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More about the Craig Anderton GR-300 Modifications
Craig Anderton



Three Simple GR-300 Mods

For an encore to my two columns on guitar synthesis (July and August 1982 issues), here are three simple modifications that let you get more out of the Roland GR-300 guitar synthesizer system. You won't have to drill any holes in either the GR-300 electronics or G-series guitar, or even remove any circuit boards. The only cautions are: Solder with a fine-tip, low-wattage soldering iron (no more than about 40 watts), use rosin-core solder, unplug the GR-300 before working on it, and finally, don't forget that doing these mods will void your warranty. Now, on to the three mods.

Improving hex fuzz high-frequency response

The hex fuzz section of a Roland G-series guitar (which is built into the guitar) mixes the fuzzed signal from each string into a single output. Note, though, that this hex fuzz mixer starts rolling off high frequencies around 2k Hz. To eliminate this roll-off, remove the metal plate on the back of the G-series guitar's body (the one on the other side from the controls and switches). Next, orient the guitar's circuit board so that the lettering is right side up, and look for the capacitor labeled C72 (470 pF). On my guitar, this cap is located a little to the right of center of the board, in the upper middle section. Once you've found the cap, snip one of its leads with a diagonal cutter - you will be rewarded by a brighter fuzz sound with more presence.

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Interior G-303 guitar. The clip is attached to C72, located just below the ribbon connector. Interior G-303 guitar. The yellow arrow points to C72. C72 is a flat, ceramic capacitor. Interior G-505 guitar. The yellow arrow points to C72. The layout is similar to a G-303. Interior G-505 guitar. Note C72 in the lower left corner. The op amp IC8 is part of the hex fuzz.

Separate hex fuzz out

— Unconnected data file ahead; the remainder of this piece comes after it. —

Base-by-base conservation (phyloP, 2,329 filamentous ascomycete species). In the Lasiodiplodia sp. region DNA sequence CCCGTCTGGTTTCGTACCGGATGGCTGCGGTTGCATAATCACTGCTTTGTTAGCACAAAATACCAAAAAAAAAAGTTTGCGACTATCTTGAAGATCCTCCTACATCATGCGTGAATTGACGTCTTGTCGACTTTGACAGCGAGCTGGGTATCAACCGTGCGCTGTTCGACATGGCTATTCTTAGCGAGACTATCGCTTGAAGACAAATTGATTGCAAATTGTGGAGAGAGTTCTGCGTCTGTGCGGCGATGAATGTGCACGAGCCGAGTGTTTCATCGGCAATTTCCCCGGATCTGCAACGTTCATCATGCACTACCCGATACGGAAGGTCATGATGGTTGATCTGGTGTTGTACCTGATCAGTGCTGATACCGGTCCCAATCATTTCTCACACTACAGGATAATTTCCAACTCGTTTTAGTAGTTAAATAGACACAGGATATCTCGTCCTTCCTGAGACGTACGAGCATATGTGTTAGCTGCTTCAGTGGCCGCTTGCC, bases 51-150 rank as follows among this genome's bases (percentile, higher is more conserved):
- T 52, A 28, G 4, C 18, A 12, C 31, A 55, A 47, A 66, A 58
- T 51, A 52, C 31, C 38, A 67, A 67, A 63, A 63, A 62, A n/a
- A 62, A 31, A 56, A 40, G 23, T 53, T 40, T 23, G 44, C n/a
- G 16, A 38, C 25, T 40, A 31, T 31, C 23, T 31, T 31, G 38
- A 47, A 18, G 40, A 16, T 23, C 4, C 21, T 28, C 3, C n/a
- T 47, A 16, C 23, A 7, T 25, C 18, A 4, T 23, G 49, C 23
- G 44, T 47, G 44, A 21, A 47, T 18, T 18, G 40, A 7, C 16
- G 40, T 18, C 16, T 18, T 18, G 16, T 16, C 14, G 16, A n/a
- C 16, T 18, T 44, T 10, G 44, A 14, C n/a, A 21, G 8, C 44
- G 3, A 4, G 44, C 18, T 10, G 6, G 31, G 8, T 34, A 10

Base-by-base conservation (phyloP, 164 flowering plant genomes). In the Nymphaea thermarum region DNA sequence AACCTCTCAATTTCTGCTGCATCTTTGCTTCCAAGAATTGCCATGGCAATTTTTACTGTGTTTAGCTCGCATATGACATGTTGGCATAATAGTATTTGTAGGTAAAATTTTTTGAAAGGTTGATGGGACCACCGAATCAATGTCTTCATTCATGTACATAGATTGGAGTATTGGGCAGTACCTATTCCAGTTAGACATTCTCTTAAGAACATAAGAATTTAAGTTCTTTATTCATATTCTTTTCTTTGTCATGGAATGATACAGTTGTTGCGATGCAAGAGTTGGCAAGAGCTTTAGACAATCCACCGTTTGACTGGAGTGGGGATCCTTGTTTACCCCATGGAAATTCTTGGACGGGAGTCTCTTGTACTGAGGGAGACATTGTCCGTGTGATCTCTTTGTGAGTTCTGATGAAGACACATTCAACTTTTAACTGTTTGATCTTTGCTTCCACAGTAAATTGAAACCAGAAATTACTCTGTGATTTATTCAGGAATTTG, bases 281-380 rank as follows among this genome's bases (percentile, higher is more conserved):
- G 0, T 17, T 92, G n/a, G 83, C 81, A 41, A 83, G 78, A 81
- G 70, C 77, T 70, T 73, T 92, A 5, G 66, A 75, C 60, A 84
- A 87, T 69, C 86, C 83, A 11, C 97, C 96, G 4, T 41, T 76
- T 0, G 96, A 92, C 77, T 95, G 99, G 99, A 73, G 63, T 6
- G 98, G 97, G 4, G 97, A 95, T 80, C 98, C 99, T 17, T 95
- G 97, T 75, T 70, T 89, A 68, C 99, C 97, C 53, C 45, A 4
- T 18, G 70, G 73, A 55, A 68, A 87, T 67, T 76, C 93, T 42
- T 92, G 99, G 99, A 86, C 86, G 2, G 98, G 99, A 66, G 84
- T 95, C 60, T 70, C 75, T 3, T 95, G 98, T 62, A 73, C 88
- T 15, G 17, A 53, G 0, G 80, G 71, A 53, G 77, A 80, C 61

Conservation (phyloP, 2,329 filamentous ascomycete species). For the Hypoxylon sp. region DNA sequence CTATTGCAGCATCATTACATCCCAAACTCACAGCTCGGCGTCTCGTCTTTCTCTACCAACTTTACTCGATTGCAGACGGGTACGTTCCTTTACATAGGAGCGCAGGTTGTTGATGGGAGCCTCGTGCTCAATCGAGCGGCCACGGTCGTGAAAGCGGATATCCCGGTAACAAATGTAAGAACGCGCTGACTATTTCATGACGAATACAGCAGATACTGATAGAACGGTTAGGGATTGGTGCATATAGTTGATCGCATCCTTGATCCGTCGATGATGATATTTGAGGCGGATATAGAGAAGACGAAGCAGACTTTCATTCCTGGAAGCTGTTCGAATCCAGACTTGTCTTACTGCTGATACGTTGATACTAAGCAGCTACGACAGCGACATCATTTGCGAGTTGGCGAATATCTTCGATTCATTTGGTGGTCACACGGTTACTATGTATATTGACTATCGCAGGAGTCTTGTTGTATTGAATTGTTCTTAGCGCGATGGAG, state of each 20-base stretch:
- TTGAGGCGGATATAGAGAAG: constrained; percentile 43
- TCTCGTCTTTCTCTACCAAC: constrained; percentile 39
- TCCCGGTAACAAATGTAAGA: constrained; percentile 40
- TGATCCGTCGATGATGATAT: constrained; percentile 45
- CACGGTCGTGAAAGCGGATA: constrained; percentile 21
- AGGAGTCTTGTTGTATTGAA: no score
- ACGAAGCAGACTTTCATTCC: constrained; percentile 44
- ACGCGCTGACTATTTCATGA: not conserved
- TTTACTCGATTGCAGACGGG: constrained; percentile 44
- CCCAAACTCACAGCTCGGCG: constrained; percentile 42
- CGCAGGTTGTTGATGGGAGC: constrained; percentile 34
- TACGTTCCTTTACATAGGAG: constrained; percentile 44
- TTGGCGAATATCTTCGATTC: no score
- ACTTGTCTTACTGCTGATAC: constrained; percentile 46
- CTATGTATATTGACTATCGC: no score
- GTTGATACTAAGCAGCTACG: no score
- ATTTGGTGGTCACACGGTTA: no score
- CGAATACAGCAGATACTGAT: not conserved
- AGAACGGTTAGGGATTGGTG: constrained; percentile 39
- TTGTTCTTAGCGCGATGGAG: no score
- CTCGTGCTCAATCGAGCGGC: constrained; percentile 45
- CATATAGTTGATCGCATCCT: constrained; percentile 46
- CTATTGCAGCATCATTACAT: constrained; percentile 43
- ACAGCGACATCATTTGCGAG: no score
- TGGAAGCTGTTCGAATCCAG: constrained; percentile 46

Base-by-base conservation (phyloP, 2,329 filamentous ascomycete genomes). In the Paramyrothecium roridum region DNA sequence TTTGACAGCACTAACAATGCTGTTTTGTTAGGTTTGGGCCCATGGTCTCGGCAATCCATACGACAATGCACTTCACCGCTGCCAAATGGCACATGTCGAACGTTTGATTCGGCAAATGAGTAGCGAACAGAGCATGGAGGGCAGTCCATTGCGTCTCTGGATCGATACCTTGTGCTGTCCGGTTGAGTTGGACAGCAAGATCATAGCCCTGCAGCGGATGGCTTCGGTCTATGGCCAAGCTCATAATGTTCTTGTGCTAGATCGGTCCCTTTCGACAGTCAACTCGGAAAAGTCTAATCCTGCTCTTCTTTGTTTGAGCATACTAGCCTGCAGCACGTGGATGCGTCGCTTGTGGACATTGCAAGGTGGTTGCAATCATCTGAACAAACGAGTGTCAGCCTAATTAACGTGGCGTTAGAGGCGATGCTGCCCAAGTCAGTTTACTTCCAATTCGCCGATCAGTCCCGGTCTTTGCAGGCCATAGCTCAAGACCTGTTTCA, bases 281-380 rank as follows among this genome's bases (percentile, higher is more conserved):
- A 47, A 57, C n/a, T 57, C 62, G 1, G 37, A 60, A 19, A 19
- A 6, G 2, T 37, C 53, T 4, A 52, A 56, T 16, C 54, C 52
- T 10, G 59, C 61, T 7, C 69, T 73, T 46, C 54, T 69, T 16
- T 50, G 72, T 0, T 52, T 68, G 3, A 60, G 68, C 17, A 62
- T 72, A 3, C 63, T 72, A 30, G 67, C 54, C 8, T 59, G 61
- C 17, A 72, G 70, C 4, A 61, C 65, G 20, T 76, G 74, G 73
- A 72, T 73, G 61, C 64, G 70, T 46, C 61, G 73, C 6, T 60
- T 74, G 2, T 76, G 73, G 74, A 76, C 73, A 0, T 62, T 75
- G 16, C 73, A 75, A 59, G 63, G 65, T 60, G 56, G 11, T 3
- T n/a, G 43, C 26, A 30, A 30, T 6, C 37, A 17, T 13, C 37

This mod (which is particularly effective for studio work) taps off the hex fuzz output and routes this signal to its own output jack (the original hex fuzz signal path remains undisturbed). Thus, you can send the hex fuzz signal, VCO signal, and straight guitar all into separate channels and process them individually. The hex fuzz would come from the jack we're about to add, the VCO output from the mix/synth jack (with the guitar's balance control set for all synth and the dist/VCO switch set for VCO only), and the straight guitar sound from the guitar jack. With a little processing, you will get some absolutely incredible stereo effects. To install the hex fuzz output, take off the bottom plate (12 screws). Orient the unit top-down, so that you are facing the rear panel. This jack connects to two ribbon connectors, which plug into matching sockets (B4 and B5) soldered to the circuit board. Fig. 1 shows a detail of the left side of B5. Note the designation "6 SG" just above the left side of the connector, "3 SG" to the right of that, and a solder connection to the right of "3 SG." A jumper wire goes from this solder connection to another solder connection directly above it. Both of these carry the isolated hex fuzz signal. Decision time: It you don't want to drill any holes in the GR-300, you will have to give up one of the jack functions on the back panel so that this jack can carry the hex fuzz out. I recommend giving up either the string select or sweep on/off jack. Both of these have three terminals; the ground terminal busses to the other jacks via bare wire, one terminal is unsoldered, and the remaining "hot" terminal (the one closest to the circuit board) has a colored wire going to it. Disconnect this soldered wire and tape up the end, so it won't short to anything. Connect the "-" end of a 10 micro farad electrolytic capacitor and one end of a 100K resistor to the hot terminal. Connect the other end of the resistor to the ground terminal, and the remaining end of the capacitor to a wire whose free end solders to either of the jumper solder pads shown in Fig. 1. You now have an individual hex fuzz output.